You may be aware that on a global scale, hand washing is being recognized as an effective prevention not only for waterborne diseases, but also for influenza (including the “swine flu”). This situation highlights the importance of this project, providing over 200 schools with simple yet effective shields against public health threats. The next time you wash your hands, you may want to think about the luxury of safe dinking water coming out of the tap – it saves thousands of lives, day after day.
We also would like to announce an important opportunity: During November, all donations we receive through the website www.globalgiving.com will be matched by at least 30% by the Global Giving Foundation. This means that for example a donation of 10$ will actually generate 13$ of benefits, and the more funds we raise, the more matching money we receive (up to 50% if we raise at least 7,500$ during this challenge). We therefore would like to encourage you considering a donation to the project – every donation makes a difference!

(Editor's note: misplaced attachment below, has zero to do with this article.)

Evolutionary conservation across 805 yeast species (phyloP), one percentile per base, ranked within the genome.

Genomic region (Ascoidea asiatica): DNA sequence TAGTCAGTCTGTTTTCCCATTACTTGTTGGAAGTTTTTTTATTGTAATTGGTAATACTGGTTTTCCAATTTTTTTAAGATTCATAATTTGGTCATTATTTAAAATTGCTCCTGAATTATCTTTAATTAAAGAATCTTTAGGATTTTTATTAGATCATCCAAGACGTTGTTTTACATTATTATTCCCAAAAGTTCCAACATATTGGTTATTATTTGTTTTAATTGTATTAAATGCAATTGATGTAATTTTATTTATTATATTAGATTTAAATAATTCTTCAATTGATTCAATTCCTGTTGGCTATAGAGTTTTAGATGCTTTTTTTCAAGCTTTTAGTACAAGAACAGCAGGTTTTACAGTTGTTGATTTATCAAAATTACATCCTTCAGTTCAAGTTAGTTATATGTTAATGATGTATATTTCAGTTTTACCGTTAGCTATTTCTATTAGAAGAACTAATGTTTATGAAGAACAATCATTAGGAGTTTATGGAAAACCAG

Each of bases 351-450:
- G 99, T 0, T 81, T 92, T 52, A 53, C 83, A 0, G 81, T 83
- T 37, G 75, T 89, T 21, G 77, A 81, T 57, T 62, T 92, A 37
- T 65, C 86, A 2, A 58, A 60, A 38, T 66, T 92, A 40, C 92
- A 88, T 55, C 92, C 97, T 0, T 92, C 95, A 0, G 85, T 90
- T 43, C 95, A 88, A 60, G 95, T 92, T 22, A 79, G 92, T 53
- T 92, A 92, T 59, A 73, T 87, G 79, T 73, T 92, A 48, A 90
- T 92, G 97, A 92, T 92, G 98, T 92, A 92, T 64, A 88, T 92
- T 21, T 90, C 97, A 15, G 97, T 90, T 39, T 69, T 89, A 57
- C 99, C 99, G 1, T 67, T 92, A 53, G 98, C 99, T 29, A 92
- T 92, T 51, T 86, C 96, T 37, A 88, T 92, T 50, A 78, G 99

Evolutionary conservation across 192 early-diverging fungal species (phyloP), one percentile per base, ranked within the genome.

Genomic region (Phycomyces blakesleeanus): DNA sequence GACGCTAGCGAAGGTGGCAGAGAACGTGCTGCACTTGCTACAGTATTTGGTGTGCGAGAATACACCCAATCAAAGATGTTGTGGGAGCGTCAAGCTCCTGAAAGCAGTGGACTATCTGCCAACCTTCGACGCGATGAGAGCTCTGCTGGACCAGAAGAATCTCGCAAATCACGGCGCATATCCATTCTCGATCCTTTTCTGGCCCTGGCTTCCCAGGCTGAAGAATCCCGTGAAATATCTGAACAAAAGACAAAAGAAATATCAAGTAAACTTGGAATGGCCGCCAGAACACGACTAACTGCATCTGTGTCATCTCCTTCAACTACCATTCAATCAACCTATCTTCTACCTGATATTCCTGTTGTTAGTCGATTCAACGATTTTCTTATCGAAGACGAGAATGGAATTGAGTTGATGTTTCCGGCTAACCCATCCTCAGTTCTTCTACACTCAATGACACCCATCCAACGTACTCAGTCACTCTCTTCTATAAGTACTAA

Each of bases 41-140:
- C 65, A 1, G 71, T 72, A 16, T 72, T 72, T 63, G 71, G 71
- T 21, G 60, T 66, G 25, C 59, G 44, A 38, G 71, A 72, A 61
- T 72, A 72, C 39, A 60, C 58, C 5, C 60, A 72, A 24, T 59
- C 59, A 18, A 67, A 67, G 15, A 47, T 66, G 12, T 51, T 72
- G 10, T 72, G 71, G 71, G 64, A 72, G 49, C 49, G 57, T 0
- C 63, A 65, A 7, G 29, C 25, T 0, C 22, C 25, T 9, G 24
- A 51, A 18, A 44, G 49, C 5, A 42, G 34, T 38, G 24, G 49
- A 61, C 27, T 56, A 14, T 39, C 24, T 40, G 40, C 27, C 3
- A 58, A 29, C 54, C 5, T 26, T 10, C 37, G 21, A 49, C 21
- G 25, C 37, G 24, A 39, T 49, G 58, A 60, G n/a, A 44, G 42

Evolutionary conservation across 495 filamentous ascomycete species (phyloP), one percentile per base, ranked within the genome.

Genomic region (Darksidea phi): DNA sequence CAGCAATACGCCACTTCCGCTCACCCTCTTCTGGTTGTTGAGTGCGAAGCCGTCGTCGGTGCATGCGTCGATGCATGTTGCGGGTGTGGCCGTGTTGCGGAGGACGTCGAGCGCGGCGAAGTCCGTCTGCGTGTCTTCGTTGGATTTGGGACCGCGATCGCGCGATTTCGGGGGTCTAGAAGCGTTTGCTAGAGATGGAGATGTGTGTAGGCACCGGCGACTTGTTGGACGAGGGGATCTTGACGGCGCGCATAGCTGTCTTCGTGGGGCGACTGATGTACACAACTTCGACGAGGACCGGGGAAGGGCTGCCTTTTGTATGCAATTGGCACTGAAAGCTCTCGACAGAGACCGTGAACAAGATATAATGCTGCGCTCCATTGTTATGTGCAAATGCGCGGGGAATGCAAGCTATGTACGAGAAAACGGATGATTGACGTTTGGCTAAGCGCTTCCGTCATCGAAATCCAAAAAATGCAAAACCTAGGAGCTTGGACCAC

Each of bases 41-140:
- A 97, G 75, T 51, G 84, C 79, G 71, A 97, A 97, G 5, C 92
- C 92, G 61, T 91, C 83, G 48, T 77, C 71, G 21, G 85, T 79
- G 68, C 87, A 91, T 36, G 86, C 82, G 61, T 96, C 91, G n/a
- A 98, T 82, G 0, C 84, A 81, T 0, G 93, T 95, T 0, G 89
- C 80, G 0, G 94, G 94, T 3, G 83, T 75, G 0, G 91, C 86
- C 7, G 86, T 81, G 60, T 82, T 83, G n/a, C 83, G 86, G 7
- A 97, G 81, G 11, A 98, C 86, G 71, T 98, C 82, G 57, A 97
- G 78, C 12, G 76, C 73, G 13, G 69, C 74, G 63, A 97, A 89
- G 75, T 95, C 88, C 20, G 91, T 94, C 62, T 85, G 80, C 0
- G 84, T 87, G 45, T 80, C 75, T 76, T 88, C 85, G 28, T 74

Please let us know if this project update was useful for you by leaving a comment on the website. We continuously strive to improve our services and are grateful for any feedback.
Thanking you for your support,
By the way, you can also find us – and many pictures of from the project – on Facebook. Simply type “Safe Drinking WAter for Children in Latin America” in the search bar of Facebook.